need to run e2fsck(8) on the filesystem after changing this  feature  in	order  to
	      have a valid filesystem.

       -T time-last-checked
	      Set  the	time the filesystem was last checked using e2fsck.  This can be useful in
	      scripts which use a Logical Volume Manager to  make  a  consistent  snapshot  of	a
	      filesystem,  and	then check the filesystem during off hours to make sure it hasn't
	      been corrupted due to hardware problems, etc.  If the filesystem	was  clean,  then
	      this  option  can  be used to set the last checked time on the original filesystem.
	      The format of time-last-checked is the international date format, with an  optional
	      time  specifier,	i.e.   YYYYMMDD[[HHMM]SS].   The keyword now is also accepted, in
	      which case the last checked time will be set to the current time.

       -u user
	      Set the user who can use the reserved filesystem blocks.	user can be  a	numerical
	      uid  or  a  user name.  If a user name is given, it is converted to a numerical uid
	      before it is stored in the superblock.

       -U UUID
	      Set the universally unique identifier (UUID) of the filesystem to UUID.  The format
	      of  the  UUID  is  a  series  of	hex  digits  separated	by  hyphens,  like  this:
	      "c1b9d5a2-f162-11cf-9ece-0020afc76f16".  The UUID parameter may also be one of  the

		   clear  clear the filesystem UUID

		   random generate a new randomly-generated UUID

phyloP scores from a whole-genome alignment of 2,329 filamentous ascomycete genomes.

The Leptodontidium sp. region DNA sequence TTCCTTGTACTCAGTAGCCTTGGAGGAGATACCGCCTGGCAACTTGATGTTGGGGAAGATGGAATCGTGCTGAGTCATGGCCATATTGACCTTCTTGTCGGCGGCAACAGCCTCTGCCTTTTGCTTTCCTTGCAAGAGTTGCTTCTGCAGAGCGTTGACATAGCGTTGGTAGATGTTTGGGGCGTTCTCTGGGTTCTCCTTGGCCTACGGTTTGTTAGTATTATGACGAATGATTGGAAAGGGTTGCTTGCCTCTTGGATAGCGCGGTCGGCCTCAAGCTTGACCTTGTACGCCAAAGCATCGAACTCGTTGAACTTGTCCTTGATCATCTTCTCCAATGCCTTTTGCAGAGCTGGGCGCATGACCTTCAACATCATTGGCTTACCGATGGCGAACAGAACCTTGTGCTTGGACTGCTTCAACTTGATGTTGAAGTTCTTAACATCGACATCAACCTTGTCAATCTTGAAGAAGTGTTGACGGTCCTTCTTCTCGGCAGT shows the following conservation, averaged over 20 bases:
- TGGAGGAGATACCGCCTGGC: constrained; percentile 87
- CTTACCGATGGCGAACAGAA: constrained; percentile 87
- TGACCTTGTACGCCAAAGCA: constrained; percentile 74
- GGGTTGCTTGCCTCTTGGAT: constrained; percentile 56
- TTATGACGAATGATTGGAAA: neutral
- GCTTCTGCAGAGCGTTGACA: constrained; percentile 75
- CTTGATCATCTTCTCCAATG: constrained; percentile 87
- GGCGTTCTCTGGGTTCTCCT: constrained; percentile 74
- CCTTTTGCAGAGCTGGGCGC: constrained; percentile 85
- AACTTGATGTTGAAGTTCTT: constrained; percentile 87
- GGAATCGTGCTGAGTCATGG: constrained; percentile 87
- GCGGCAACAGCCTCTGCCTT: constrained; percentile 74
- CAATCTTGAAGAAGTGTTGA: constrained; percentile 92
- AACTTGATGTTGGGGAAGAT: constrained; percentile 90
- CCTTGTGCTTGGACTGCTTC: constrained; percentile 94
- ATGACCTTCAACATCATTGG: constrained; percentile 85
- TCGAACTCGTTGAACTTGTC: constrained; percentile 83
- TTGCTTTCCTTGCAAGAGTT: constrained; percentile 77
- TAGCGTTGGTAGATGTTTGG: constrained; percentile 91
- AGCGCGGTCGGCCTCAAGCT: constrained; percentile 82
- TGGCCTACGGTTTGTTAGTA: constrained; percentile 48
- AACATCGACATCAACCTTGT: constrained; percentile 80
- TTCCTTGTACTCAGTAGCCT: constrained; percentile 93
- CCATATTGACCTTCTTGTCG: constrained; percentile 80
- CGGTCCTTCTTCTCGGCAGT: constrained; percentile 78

time   generate a new time-based UUID

	      The  UUID may be used by mount(8), fsck(8), and /etc/fstab(5) (and possibly others)
	      by specifying UUID=uuid instead of a block special device name like /dev/hda1.

	      See uuidgen(8) for more information.  If the system does not  have  a  good  random
	      number  generator  such  as /dev/random or /dev/urandom, tune2fs will automatically
	      use a time-based UUID instead of a randomly-generated UUID.

       We haven't found any bugs yet.  That doesn't mean there aren't any...

       tune2fs was written by Remy Card <Remy.Card@linux.org>.	tune2fs uses the  ext2fs  library
       written by Theodore Ts'o <tytso@mit.edu>.  This manual page was written by Christian Kuhtz
       <chk@data-hh.Hanse.DE>.	Time-dependent checking was added by Uwe Ohse <uwe@tirka.gun.de>.

       tune2fs is part of the e2fsprogs package and is	available  from  http://e2fsprogs.source-

       dumpe2fs(8), e2fsck(8), mke2fs(8)

E2fsprogs version 1.32			  November 2002 			       TUNE2FS(8)